Thursday, December 2, 2010

An Astounding Revelation

We noted this fact in the preamble to the petition, now we have it confirmed from no less a royal authority as Christopher McCreery.

30 November 2010

Mr. Kevin Pittman
Clerk of the Standing Committee on National Security and Defence
The Senate of Canada

Dear Mr. Pitman;

I have followed with interest the deliberations of the Committee in relation to the possibility of altering the name of Maritime Command to either Canadian Navy or Royal Canadian Navy.

When King George V granted the Royal designation to the Naval Service of Canada in August 1911, the term “Royal Canadian Navy” came into use. We do not know the exact date that the King granted the designation; however the authority for the term was set out in a letter dated 16 August 1911 addressed to the Governor General. The letter explained;

His Majesty having been graciously pleased to authorize that the Canadian Naval Forces shall be designated ‘the Royal Canadian Navy’, this is the title to be officially adopted.

This message was forwarded to Prime Minister Sir Wilfid Laurier by the Governor General on 29 August 1911 and it was then published on page 1819 of the Canada Gazette dated 11 November 1911.

The granting of Royal designations continues to be an element of the Royal Prerogative within the Sovereign’s personal discretion. The granting of a Royal designation does not expire, rather it is an honour granted to organizations and institutions at the pleasure of the Sovereign.

An example that Royal designations do not expire, providing the parent organization continues to exist in some form, can be found in the Royal Canadian Mounted Police. When established in 1873 the Force was known as the North West Mounted Police. In recognition of the important role that the NWMP played in the development of the Canadian west the Force was granted the designation Royal in 1904 and became the “Royal North West Mounted Police.” In 1920 the RNWMP was merged with the Dominion Police to create the “Royal Canadian Mounted Police.” Because the parent organization – the RNWMP – had been granted the Royal designation in 1904 there was no requirement to seek the Sovereign’s permission to continue using the Royal designation, even though the new organizational name was in a slightly reworked form.


There are also examples of Royal designations being revoked or ceasing to exist. This was true in the case of the Royal Canadian Humane Association, which was granted the designation Royal by Queen Victoria in 1894. The organization wound up operations in early 2001 and ceased to exist in February 2001. The organization was subsequently re-established in 2002 and on 23 April 2003 the Queen granted permission for the designation “Royal” to be used once again.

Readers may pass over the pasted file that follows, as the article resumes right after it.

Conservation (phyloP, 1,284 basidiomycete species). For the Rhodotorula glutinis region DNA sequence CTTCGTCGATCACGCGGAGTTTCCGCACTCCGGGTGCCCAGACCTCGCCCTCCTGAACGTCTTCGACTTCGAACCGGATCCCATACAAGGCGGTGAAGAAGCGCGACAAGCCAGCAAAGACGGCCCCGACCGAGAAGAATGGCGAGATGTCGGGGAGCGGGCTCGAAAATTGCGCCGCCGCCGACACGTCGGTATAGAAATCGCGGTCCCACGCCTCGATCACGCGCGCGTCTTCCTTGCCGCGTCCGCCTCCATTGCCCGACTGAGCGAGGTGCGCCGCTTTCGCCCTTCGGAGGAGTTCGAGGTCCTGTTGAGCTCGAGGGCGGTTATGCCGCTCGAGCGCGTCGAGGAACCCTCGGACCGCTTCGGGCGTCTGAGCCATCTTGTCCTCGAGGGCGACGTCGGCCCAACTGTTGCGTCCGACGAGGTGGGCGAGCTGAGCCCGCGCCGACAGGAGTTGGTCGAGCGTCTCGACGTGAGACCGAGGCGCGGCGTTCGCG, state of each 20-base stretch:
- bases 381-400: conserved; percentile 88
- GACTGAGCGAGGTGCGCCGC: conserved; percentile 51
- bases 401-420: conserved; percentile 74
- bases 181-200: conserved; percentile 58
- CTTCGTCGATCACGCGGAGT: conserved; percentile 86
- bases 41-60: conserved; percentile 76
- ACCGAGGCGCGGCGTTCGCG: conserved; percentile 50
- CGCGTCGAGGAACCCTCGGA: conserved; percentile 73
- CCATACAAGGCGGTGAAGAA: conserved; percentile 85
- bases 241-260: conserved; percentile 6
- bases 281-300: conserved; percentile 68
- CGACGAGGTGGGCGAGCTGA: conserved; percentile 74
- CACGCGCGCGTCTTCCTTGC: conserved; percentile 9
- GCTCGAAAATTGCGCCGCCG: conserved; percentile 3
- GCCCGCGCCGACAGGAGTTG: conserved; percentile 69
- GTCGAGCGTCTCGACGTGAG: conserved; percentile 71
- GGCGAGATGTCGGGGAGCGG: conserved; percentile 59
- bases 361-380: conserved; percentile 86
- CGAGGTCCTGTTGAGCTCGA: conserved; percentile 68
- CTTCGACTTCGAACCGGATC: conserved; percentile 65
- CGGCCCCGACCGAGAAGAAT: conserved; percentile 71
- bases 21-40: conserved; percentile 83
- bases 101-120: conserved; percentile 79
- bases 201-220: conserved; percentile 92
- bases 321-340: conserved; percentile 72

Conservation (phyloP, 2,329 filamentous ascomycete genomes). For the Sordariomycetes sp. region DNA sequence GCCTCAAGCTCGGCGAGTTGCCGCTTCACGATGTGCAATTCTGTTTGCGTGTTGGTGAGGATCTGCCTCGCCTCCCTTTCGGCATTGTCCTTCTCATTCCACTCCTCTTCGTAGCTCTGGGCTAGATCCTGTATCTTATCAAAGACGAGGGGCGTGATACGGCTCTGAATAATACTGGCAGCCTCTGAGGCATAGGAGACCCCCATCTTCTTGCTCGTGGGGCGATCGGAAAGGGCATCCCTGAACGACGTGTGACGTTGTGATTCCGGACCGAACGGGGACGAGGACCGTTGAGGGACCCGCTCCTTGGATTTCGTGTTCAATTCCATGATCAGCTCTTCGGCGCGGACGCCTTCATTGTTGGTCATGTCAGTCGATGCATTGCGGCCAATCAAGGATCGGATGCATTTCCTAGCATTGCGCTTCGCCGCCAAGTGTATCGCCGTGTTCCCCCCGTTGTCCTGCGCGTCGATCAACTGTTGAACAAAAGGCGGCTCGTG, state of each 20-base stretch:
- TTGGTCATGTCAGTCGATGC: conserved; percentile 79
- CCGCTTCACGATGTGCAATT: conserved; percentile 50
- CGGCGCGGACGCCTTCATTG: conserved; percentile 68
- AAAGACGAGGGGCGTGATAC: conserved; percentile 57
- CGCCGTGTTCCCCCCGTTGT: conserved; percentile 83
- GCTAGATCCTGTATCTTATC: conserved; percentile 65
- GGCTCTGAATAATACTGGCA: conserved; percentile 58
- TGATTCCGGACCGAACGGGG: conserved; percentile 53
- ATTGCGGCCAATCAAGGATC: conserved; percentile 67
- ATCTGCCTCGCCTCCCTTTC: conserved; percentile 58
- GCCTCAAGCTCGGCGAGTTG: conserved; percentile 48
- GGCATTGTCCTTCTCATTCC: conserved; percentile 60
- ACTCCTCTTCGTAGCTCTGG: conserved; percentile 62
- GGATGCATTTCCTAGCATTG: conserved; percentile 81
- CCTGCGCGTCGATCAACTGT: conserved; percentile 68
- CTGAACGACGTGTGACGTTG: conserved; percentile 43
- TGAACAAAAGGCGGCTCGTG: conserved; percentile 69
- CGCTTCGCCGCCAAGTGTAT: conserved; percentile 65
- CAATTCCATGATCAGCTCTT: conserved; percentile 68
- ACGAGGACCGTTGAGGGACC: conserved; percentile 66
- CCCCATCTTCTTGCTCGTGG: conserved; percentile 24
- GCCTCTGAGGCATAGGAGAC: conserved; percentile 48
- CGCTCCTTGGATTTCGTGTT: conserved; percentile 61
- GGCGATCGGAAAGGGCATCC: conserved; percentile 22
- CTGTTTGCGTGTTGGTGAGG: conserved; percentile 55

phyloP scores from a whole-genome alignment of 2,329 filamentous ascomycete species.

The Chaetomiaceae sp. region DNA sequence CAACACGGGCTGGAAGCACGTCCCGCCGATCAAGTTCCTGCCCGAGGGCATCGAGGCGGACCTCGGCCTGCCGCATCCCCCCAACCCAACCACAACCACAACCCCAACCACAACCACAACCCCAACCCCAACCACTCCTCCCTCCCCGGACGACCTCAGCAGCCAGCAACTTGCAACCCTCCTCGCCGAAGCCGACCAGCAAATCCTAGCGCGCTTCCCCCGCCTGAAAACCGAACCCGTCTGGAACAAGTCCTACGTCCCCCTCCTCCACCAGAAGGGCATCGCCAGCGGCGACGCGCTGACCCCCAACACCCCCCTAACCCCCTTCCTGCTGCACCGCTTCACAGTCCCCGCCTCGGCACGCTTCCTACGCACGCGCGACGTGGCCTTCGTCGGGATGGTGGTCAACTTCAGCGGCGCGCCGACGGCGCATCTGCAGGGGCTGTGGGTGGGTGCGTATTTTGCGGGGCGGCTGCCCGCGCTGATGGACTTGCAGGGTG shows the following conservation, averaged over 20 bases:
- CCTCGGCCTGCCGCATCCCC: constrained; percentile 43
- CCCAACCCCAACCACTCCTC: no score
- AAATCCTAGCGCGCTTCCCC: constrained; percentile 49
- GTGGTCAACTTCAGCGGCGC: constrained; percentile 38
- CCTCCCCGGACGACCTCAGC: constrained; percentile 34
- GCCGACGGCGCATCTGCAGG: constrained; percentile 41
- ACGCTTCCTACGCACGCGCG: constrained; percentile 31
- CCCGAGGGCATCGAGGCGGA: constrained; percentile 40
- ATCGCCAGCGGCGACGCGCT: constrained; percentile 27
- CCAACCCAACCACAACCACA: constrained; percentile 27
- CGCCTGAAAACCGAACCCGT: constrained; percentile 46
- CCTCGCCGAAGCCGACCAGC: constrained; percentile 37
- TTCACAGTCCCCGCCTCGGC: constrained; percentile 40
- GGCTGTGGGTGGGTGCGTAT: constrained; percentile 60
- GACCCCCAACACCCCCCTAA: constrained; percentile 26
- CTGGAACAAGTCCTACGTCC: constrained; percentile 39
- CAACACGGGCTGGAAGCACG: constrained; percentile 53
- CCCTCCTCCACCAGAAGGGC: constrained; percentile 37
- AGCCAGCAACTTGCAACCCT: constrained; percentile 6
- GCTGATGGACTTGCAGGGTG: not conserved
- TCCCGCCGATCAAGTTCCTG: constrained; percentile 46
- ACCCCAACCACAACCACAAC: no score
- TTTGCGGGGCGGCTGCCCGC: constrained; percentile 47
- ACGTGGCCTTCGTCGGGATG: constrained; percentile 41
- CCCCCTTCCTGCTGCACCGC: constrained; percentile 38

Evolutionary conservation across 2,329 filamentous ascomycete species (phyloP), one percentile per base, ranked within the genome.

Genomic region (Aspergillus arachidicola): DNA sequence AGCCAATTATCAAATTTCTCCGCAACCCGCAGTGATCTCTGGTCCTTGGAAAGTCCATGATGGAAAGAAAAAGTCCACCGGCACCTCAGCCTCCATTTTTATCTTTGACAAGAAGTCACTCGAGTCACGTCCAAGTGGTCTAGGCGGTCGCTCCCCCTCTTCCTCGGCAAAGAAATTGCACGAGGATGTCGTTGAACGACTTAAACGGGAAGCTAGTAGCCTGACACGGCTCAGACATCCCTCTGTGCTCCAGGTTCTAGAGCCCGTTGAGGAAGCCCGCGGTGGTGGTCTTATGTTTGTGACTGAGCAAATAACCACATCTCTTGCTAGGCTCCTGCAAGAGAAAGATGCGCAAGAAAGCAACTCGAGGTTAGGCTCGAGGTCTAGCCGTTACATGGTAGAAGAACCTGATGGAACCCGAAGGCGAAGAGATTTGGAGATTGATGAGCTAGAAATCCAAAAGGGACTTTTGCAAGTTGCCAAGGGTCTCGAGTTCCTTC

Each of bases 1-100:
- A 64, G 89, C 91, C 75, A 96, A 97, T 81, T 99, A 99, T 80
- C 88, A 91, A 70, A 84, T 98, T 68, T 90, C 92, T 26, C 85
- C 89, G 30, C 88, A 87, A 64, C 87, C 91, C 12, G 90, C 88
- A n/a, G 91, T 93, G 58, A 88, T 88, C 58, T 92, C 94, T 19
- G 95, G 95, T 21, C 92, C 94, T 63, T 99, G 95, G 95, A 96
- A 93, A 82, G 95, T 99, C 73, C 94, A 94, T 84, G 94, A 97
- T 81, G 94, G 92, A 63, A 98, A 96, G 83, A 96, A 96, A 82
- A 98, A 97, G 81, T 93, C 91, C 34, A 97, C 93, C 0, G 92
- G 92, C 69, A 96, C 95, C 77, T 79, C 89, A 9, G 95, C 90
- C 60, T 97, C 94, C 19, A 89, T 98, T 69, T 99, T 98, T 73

Had the Royal Canadian Navy been abolished or gone bankrupt it would be necessary to seek the Queen’s permission for the restoration of the Royal designation. However, this is clearly not the case. With the advent of unification in 1968 the three services of the Canadian Armed Forces (what is today commonly referred to as the Canadian Forces), namely the Royal Canadian Navy, Canadian Army and Royal Canadian Air Force, were merged into one service. The pre-1968 designations were not abolished but merely overlaid with a new organizational structure at the direction of the Minister of National Defence. To return the designation “Royal Canadian Navy” to use, all that would be required would be an organizational order signed by the Minister of National Defence.

Seeking the Queen’s consent for the use of the Royal designation and term “Royal Canadian Navy” would not be necessary as the designation “Royal Canadian Navy” continues to live on in the permission granted by her grandfather in 1911. As a courtesy, were the term “Royal Canadian Navy” to return to common usage, it would be appropriate for the Government of Canada to inform Her Majesty of this alteration in the designation of part of Her Majesty’s Canadian Forces. This would be done through a letter from the Governor General to the Queen.

Please to not hesitate to contact me if you or the Committee have any further questions.

With all kind regards,

Christopher McCreery


  1. At least the excuse that it would require mountains of work and pages of amendments has been nullified. Let's see what other roadblocks the republicans and so-called Canadian identity proponents can throw up.

  2. In light of this development, our petition will need some updating. I have removed the following language that was in our header:

    "To commemorate the Canadian navy's centennial in 2010, we the petitioners call upon Parliament to ask Her Majesty that she be pleased to restore the Royal designation to the Canadian navy and Canadian air force, and so to build upon the success of our unified Armed Forces by celebrating the unique and proud heritage of its distinctive Services"

    We can't ask Parliament to restore that which was never taken away. The substance of the matter continues, but this is a very welcome revelation indeed.

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The Petition moves along...

May 1: Laurie Hawn, M.P. agrees to support petition
April 30: Sent draft petition to The Dominion Institute to seek their sponsorship
April 28: Sent draft petition to Captain(N) Pickingford, Project Manager, Canadian Navy Centennial Project
April 27: Sent petition to Blaine Barker of the Royal Canadian Naval Association and Bob Nixon of the Naval Officer's Association of Canada and Peter Dawe, Executive Director of the RMC Club
April 26: The Monarchist League of Canada members are supportive
April 25: Interesting - even heated - debate over at the Navy, Army, Air Force Forum, where the "Yeas" have it by a two-thirds majority.